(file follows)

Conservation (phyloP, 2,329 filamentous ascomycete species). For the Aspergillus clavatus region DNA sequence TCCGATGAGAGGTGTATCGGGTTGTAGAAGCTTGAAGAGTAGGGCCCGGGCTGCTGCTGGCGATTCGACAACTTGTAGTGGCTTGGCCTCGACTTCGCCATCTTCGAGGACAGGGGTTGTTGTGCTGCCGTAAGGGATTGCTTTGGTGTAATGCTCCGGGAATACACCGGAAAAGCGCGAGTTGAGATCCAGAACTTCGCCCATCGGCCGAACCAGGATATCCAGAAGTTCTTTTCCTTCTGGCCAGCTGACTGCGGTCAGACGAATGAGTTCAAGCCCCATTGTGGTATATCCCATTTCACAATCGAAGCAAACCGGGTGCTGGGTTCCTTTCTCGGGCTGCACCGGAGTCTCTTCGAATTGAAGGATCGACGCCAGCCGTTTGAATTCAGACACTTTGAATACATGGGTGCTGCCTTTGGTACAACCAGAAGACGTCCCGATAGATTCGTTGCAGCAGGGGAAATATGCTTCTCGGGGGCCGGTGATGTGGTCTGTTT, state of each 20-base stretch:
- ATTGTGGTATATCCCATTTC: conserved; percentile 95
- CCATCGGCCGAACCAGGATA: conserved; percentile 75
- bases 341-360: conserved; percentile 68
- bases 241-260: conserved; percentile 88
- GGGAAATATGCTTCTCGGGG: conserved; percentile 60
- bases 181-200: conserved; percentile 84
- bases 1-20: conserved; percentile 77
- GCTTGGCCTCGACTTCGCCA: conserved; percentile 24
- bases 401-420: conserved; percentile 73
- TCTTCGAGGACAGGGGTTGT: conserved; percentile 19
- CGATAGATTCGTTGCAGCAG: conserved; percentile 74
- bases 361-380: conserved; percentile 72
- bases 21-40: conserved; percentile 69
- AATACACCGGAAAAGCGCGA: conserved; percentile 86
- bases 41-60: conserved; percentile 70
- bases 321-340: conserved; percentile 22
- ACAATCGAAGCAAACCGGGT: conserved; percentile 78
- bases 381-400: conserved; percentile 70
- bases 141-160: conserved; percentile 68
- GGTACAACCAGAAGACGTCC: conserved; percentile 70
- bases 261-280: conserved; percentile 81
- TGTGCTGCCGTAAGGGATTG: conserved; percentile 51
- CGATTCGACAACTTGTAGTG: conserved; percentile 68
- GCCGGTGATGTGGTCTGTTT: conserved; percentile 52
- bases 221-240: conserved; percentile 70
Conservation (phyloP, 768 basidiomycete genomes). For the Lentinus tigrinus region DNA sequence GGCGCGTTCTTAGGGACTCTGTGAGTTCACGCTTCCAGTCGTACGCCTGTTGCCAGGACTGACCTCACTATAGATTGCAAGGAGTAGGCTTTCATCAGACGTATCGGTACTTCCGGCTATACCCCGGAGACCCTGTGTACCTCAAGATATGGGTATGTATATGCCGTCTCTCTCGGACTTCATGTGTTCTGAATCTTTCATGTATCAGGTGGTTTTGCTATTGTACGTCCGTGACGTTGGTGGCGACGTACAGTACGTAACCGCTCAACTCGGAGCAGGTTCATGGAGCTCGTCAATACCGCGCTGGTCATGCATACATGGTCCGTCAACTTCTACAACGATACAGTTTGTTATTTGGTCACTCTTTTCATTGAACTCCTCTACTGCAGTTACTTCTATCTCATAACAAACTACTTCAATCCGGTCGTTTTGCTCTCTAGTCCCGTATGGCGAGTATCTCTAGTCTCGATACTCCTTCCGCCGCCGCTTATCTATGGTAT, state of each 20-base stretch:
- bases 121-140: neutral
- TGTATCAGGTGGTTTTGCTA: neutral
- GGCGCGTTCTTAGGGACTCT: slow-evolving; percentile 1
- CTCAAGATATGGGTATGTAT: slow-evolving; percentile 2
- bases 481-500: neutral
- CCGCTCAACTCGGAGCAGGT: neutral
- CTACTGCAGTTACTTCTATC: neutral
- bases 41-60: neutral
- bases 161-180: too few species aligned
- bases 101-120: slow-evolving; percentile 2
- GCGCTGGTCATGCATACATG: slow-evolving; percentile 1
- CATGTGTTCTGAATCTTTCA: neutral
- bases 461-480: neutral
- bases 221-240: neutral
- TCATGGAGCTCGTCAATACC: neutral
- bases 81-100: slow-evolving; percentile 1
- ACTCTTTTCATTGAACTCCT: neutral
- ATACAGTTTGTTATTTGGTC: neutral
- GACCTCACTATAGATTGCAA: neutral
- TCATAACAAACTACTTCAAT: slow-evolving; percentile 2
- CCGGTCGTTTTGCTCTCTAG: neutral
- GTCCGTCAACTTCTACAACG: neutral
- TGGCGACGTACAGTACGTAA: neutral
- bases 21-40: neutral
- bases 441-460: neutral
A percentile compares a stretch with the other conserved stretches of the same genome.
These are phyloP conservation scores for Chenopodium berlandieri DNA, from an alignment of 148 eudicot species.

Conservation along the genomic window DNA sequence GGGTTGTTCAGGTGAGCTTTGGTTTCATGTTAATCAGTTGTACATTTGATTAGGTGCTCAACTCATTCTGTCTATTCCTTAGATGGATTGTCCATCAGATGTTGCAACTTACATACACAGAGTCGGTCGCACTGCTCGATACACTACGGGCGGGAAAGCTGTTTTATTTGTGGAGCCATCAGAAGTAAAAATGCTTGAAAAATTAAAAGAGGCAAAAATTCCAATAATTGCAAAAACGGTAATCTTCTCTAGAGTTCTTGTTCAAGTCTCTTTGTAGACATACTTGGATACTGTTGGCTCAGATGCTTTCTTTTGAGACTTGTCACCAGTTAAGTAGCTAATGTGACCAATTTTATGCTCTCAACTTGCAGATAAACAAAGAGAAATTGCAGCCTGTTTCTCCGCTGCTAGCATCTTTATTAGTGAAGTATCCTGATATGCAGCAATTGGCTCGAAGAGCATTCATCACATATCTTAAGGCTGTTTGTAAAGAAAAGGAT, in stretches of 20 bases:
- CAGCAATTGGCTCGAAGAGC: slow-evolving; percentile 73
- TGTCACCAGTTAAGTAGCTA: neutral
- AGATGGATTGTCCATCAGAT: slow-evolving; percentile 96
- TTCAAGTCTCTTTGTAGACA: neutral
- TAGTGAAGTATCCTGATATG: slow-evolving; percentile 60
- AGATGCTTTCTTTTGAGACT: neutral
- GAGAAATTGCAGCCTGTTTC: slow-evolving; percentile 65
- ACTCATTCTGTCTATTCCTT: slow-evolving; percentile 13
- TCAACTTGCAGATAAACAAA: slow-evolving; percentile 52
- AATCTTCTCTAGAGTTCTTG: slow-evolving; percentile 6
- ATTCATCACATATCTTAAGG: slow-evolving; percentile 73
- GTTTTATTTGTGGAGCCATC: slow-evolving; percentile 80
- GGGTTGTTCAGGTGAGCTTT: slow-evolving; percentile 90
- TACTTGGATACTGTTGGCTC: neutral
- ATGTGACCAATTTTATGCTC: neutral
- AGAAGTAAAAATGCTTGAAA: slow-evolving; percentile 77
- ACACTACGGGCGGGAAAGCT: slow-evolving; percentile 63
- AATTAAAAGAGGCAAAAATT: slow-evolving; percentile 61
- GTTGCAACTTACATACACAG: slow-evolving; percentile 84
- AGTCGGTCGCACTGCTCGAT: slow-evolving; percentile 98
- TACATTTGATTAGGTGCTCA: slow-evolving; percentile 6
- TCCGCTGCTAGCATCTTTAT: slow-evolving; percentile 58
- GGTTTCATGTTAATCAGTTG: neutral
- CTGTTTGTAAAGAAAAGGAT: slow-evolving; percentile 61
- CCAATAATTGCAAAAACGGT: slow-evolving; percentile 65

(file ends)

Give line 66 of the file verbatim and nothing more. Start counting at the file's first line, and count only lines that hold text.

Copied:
- ATTCATCACATATCTTAAGG: slow-evolving; percentile 73